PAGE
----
MY daughter was born prematurely at just 24 weeks, sadly with cerebral palsy and chronic lung disease, no speech or mobility.

Victoria requires 24/7 care.

We have been shielding from coronavirus since March 13.

Finally, after 25 weeks, Victoria should return to school.

Victoria is transported to school on a school bus.

I recently talked to the special educational needs (SEN) manager about what precautions will be in place on the school bus to mitigate the risk of coronavirus infection and Covid-19.

I was told that social distancing guidance would be in place and transport companies would do two runs in the morning and afternoon to keep the children as safe as possible.

Yesterday, I had a phone call from the local authority’s transport department advising that all official guidance has been removed.

Instead of the previously mentioned precautions, all children from two special schools will be on the same bus without social distancing and most of those children won’t be wearing masks because of their medical conditions.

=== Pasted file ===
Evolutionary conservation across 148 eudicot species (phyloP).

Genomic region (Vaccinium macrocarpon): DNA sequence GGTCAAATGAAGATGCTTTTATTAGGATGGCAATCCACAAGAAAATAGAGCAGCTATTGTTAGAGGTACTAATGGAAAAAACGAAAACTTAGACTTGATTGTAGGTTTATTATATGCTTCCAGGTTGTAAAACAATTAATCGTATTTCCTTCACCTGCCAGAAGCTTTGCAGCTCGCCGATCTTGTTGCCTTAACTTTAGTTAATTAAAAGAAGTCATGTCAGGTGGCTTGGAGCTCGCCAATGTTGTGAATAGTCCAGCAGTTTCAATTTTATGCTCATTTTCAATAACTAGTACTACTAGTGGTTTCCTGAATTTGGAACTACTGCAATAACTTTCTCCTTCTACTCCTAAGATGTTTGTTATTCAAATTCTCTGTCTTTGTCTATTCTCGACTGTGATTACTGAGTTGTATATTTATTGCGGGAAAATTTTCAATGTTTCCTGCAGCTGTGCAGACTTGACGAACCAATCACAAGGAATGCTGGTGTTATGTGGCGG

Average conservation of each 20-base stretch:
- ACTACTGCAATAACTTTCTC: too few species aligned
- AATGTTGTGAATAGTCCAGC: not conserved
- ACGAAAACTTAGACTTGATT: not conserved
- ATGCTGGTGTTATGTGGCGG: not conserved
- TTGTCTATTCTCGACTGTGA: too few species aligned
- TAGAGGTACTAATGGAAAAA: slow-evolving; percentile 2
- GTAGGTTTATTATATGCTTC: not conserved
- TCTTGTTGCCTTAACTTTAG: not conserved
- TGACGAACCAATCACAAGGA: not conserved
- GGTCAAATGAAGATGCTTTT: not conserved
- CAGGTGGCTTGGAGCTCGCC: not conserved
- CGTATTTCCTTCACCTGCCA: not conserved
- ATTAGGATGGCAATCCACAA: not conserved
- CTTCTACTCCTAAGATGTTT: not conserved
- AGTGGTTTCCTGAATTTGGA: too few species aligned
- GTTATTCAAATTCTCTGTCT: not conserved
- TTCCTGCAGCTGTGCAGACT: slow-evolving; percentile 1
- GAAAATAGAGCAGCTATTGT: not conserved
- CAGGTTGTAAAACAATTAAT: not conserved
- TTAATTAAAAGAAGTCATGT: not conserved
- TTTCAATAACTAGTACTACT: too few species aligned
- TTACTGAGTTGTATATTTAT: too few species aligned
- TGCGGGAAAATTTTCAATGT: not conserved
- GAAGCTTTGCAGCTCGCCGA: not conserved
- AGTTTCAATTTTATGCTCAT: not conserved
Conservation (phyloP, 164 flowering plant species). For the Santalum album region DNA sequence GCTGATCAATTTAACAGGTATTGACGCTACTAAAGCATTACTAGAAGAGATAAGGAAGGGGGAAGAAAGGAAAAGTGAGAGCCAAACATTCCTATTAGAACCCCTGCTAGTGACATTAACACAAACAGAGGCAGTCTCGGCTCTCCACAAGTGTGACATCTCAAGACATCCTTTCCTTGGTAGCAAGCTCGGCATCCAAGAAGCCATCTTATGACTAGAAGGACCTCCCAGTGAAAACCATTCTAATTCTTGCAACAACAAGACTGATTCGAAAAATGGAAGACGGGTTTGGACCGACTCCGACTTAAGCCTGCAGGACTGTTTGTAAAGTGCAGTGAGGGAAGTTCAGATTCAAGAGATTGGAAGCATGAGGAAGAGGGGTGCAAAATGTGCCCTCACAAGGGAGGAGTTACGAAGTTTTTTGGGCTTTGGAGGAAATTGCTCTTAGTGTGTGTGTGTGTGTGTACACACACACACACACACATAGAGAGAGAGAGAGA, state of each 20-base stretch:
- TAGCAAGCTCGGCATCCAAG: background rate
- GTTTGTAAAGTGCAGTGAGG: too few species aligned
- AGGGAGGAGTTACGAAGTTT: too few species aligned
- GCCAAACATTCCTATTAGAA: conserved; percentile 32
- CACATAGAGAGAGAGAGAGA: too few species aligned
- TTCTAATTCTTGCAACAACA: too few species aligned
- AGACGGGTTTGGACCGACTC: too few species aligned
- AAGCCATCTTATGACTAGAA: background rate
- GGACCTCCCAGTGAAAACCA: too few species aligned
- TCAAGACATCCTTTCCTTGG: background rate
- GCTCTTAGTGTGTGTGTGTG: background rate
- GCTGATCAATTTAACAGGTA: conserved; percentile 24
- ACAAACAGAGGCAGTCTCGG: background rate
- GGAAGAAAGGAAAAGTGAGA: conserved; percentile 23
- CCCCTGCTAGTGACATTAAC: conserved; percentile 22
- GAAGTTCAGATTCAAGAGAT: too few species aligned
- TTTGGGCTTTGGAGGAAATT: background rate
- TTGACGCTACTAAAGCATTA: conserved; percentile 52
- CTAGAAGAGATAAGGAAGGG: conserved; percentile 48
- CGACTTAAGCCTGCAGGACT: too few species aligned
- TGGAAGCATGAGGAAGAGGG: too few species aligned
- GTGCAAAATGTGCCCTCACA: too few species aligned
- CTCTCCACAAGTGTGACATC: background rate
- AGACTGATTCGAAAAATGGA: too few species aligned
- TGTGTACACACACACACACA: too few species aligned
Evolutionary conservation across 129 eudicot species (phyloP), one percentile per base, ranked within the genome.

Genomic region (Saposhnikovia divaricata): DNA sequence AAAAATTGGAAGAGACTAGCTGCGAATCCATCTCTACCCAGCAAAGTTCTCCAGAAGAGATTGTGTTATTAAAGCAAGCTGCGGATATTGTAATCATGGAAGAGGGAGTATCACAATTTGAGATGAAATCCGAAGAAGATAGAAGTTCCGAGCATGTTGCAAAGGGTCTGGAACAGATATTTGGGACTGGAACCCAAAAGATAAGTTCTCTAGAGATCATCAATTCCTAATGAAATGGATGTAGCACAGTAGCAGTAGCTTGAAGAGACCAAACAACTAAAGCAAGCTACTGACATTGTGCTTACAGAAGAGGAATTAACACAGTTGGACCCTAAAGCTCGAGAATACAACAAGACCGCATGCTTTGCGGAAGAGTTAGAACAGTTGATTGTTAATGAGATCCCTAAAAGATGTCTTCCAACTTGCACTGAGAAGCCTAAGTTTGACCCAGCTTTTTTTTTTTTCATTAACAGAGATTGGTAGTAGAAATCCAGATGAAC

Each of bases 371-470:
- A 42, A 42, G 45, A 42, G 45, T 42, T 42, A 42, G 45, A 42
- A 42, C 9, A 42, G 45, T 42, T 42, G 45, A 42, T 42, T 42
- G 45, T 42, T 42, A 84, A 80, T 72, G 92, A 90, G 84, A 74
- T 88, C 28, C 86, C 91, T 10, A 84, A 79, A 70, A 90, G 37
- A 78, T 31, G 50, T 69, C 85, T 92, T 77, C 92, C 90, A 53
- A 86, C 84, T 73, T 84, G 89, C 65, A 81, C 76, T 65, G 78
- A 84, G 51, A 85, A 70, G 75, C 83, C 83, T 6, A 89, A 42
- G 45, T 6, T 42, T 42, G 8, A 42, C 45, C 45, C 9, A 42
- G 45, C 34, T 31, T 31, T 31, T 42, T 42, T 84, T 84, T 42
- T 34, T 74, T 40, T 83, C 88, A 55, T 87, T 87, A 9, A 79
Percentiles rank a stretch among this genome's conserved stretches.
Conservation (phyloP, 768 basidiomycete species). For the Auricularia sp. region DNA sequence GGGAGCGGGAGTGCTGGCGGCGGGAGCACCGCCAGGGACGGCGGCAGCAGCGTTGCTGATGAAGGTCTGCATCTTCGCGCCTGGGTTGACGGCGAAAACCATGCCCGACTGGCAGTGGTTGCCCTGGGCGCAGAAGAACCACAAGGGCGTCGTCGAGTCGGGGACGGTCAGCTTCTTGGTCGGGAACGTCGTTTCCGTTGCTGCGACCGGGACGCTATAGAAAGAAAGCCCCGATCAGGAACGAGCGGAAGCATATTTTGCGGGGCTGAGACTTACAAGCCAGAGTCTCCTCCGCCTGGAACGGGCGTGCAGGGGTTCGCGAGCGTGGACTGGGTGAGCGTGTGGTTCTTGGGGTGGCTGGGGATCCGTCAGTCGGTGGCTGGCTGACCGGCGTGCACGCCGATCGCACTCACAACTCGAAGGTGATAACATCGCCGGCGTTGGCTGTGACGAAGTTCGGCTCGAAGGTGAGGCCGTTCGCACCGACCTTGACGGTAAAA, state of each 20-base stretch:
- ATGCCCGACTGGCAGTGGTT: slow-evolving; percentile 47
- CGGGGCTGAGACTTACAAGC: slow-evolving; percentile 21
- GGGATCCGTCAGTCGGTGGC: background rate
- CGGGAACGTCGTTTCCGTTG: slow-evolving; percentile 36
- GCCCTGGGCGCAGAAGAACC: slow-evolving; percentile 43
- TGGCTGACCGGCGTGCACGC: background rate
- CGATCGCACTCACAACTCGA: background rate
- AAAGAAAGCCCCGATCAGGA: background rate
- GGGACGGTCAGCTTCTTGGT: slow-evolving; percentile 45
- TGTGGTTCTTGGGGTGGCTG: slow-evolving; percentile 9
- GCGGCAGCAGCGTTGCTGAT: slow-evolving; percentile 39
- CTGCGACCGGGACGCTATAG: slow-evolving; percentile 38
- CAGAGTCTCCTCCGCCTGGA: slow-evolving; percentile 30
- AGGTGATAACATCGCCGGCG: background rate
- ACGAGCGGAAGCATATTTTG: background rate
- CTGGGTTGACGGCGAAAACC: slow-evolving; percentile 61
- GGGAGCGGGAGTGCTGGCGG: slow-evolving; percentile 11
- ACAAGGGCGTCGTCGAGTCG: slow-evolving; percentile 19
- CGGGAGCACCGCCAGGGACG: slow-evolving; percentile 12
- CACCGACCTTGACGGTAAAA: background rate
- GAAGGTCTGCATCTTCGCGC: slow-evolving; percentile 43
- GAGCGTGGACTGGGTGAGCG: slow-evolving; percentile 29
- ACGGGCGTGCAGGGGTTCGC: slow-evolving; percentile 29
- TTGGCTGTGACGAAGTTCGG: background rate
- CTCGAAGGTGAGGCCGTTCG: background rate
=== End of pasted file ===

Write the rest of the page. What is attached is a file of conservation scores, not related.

My daughter’s school designed bubbles to keep my daughter and other children safe.

However the local authority is effectively putting all children at risk by mixing them on one bus.

Instead of meeting 10 people, Victoria will be in contact with more than 20 from different bubbles and households.

A massive and unnecessary additional risk.

People are asked to socially distance and wear masks on public transport, but who will protect the most vulnerable?

Victoria does not understand the danger, cannot move herself away from others, cannot ask people to keep a social distance and cannot say if she feels sick or uncomfortable.

I kept my daughter safe for half a year, hoping to send her back out into a normal world.

Instead I am expected to send her out into the world without any protection.

I feel anxious, disappointed and angry that everything I have done could end up being for nothing.